Rules Guy: What do you do when you hit a provisional, but forget which ball is which?
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During a recent round, my fellow competitor hooked his tee shot toward OB left. He announced that he’d hit a provisional, pulled a ball from his pocket, and did it on the same line. As we walked off the tee together, I asked him if he knew which ball was which. He shrugged and said he didn’t. Sure enough, one ball was OB and the other, which must have bounced off a tree, was in the fairway. He offered to declare that his first ball was OB and play his second. I countered that both balls are considered lost, since he couldn’t tell which was which. Who is right?
—Brett Coleman, Antananarivo, Madagascar
Your fellow competitor, while inordinately blasé about marking his balls, seems like a fine fellow — and his generous offer is the way the Rules see the situation as well.
While you’re not wrong that your ball would be lost if you can’t tell the difference between your own ball and a random one, when the two balls you’re deciding between are your original and provisional, Rule 18.3c(2) rules in this case that the ball found on the course is treated as your provisional.
For more provisional-ball guidance from our guru, read on …
On a par-4, my buddy hit a drive into the trees. He topped his provisional down the fairway but managed to knock his next shot onto the front of the green. While looking for my own wayward drive, I found his original ball. Sure enough, his second shot with this ball hits his provisional on the fly and ricochets to within a foot of the hole for a tap-in birdie … I think. Does his provisional ball count as an outside agency and get treated as a rub of the green, or would it be considered part of his equipment and so subject to a penalty?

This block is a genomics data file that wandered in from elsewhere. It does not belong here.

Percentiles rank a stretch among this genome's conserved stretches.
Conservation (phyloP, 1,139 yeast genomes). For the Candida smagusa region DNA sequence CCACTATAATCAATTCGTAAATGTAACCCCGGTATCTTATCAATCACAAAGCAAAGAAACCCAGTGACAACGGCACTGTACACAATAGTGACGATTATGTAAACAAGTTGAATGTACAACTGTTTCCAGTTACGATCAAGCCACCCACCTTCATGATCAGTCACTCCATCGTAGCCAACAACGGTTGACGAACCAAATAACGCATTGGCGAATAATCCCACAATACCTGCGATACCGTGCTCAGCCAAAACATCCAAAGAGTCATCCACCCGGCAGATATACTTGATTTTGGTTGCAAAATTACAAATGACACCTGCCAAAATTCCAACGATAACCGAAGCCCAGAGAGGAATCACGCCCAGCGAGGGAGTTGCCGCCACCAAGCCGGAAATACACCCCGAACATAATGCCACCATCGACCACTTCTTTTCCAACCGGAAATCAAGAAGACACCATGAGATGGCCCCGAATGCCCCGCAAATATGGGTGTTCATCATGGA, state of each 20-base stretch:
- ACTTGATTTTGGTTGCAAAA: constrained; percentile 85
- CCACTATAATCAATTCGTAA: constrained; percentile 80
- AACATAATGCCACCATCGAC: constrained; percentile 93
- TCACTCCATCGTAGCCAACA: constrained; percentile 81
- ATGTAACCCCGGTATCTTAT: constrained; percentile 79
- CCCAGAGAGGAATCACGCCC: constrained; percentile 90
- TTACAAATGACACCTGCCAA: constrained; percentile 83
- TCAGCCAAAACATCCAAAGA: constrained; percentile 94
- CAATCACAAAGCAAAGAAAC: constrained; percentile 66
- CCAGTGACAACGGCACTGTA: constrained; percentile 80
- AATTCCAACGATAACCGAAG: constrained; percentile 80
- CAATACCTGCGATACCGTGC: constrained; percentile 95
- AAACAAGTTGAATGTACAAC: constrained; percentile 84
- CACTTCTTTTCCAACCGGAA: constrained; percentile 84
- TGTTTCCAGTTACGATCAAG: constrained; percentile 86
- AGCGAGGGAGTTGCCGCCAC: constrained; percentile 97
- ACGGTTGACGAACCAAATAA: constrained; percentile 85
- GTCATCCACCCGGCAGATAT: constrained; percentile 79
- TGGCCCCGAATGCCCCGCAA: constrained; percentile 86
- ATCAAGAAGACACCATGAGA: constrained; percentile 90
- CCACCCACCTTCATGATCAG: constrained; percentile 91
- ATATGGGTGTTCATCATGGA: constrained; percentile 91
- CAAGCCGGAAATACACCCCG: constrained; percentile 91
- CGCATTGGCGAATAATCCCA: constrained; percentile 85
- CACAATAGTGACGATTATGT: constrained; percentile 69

—Sean Harvey, via e-mail
As the noted Scottish golf rules expert Rod Stewart once put it, “Some guys have all the luck/Some guys have all the pain/Some guys get all the breaks/Some guys do nothing but complain…” Which guy is your pal? The lucky one (which, if this was match play, makes you the pained one).
Since the provisional was no longer in play, Rule 19-5 doesn’t apply. In equity and by analogy to Rule 19-5a (check out Decision 19-5/5 if you’ve got a minute to kill) there’s no penalty and the ball is played as it lies. So it’s a strange bird, but a bird all the same.
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